• The list of appellate bodies that the Tribunals Reform Ordinance 2021 is mentioned below along with the list of the proposed entities to which the functions of the discussed tribunals will be transferred:

Overview: Tribunals in India | Indian Polity for UPSC CSE

Provisions Proposed in the Tribunals Reform Ordinance 2021:

➤ Search-cum-selection committee
The committee that is responsible to recommend the names of the chairpersons and the members for the appointment by the central government in the Tribunal is called the search-cum-selection committee.
The composition of the committee as mentioned in the Tribunals Ordinance 2021 is:

  • Chairperson – The Chief Justice of India, or a Supreme Court Judge nominated by him. He/She has the casting vote
  • Two secretaries – Central Government nominates them
  • The sitting or outgoing Chairperson, or a retired Supreme Court Judge, or a retired Chief Justice of a High Court
  • The Secretary of the Ministry under which the Tribunal is constituted. He/She has no voting right.
    (i) Term of Office for the Tribunals Members

The Tribunals Reform Ordinance states the following term of office:

  • Chairperson – 4 years or till he attains the age of 70 years [Whichever is earlier] 
  • Remaining Members - 4 years or till they attain the age of 67 years [Whichever is earlier]
  • National Consumer Disputes Redressal Commission (NCDRC)

The ordinance seeks to include the NCDRC within the purview of the Finance Act 2017. The NCDRC has been set up under the Consumer Protection Act, 2019.

The document Overview: Tribunals in India | Indian Polity for UPSC CSE is a part of the UPSC Course Indian Polity for UPSC CSE.
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FAQs on Overview: Tribunals in India - Indian Polity for UPSC CSE

1. What is the purpose of tribunals in India?
Ans. Tribunals in India are established to provide an alternative dispute resolution mechanism outside the traditional judicial system. They aim to expedite the resolution of specific types of disputes by providing specialized expertise in the relevant field.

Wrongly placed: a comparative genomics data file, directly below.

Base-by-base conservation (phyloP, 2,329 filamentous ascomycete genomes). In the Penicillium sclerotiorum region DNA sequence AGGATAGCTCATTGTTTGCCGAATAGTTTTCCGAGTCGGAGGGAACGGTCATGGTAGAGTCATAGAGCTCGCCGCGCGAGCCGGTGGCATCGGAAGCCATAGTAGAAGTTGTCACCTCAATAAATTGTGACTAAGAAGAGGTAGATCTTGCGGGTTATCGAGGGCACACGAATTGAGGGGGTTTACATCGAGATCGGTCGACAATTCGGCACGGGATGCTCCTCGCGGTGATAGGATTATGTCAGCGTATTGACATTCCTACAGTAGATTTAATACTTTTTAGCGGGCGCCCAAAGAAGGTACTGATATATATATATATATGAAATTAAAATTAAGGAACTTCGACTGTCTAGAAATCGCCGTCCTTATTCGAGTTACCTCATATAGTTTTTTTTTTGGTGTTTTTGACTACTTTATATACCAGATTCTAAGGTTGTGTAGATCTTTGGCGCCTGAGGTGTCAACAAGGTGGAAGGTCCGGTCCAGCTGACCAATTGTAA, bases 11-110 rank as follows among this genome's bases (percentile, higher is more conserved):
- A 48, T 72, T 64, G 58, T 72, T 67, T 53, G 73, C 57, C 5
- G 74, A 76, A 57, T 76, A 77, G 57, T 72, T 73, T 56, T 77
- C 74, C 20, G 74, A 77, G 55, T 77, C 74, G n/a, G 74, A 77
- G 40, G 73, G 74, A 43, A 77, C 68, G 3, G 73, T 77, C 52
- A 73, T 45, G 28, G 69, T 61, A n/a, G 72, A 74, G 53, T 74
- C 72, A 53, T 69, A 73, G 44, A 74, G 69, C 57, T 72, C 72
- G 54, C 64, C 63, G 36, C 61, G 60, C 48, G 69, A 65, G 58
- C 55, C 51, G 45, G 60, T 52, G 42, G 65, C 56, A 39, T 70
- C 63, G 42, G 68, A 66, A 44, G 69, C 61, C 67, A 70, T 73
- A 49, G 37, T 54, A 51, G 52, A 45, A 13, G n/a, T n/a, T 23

2. How are tribunals different from regular courts in India?
Ans. Tribunals in India differ from regular courts in terms of their composition, jurisdiction, and procedures. While regular courts are presided over by judges, tribunals are typically headed by experts in the specific field. They have limited jurisdiction and follow simplified procedures to ensure faster resolution of cases.
3. Which areas of law do tribunals in India cover?
Ans. Tribunals in India cover a wide range of areas including administrative law, tax law, environmental law, intellectual property law, consumer law, and labor law. Each tribunal is established to address disputes related to a specific area of law, allowing for specialized adjudication.
4. How are tribunal decisions enforced in India?
Ans. Decisions of tribunals in India are enforceable in a similar manner as court judgments. They can be executed through the regular civil court system, and failure to comply with a tribunal decision can result in penalties or contempt proceedings.
5. Can tribunal decisions be appealed in India?
Ans. Yes, tribunal decisions can be appealed in India. Generally, appeals from tribunals lie before higher courts, such as the High Court or the Supreme Court, depending on the jurisdiction. However, it is important to note that some tribunals may have their own appellate bodies, and the specific appellate procedure may vary depending on the tribunal's governing legislation.